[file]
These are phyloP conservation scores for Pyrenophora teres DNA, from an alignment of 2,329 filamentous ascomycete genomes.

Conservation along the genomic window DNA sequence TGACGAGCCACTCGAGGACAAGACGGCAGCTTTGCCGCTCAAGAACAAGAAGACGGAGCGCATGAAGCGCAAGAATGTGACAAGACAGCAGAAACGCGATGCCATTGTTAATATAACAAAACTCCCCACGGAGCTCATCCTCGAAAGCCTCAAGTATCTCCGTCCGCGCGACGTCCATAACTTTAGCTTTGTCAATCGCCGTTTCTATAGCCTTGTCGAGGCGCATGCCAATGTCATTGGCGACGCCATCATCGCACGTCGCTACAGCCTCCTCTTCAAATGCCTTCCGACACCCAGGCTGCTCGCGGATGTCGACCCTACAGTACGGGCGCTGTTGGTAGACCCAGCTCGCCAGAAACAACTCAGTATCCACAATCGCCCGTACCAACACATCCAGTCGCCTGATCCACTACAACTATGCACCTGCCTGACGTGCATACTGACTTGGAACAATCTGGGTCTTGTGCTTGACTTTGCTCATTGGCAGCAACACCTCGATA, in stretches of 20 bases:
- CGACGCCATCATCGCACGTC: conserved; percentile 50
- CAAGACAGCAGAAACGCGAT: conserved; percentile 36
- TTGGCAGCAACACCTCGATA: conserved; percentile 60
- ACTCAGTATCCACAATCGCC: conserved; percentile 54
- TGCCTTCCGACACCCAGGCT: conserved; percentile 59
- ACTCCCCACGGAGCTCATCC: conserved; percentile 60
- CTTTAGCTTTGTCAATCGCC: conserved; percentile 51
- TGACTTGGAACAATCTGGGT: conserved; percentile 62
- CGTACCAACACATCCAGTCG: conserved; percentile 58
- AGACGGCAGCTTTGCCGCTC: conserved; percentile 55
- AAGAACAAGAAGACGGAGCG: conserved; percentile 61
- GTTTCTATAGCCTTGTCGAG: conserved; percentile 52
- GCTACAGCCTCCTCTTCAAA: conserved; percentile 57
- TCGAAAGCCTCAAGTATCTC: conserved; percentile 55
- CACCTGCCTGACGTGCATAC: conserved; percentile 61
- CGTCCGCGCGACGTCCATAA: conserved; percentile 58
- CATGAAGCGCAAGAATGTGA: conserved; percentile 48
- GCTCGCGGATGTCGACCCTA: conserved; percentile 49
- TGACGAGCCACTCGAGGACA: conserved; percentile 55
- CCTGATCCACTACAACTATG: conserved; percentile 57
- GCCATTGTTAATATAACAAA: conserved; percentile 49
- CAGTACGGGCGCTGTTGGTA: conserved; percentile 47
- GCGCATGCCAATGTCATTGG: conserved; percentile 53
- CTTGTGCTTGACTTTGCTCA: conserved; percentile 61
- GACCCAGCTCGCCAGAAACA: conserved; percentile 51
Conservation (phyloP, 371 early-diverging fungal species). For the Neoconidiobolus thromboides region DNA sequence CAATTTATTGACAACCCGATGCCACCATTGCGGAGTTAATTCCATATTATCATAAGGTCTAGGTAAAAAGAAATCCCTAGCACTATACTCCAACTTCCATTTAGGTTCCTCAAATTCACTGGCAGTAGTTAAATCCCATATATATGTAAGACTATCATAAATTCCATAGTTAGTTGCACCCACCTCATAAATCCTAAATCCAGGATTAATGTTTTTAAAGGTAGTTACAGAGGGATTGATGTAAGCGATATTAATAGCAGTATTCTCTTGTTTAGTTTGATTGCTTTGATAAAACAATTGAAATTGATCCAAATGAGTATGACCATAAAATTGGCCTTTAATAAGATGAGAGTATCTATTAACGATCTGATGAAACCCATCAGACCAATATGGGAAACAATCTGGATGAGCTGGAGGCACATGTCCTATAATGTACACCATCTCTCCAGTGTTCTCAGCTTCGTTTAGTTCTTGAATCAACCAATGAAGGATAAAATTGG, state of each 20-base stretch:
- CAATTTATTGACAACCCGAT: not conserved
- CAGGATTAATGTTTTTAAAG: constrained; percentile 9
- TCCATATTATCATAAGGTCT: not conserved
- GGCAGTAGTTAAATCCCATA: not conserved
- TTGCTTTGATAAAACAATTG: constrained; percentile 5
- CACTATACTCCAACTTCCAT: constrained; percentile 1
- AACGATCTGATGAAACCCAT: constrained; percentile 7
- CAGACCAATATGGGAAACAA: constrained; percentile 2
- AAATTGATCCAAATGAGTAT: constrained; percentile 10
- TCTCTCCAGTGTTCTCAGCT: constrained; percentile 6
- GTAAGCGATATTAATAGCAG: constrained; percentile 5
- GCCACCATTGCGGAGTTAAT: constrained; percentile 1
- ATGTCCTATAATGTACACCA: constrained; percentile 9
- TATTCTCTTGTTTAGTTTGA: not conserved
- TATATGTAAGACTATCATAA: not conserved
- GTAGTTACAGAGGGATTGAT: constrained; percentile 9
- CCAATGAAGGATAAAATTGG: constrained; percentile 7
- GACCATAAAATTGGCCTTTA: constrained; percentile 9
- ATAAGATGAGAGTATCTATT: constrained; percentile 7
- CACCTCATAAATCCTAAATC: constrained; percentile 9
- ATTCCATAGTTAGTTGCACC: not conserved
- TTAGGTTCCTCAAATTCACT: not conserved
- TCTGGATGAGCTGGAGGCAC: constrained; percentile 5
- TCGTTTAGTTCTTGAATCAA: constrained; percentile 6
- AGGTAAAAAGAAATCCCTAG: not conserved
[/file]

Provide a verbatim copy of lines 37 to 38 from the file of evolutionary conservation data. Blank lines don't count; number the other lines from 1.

- AAATTGATCCAAATGAGTAT: constrained; percentile 10
- TCTCTCCAGTGTTCTCAGCT: constrained; percentile 6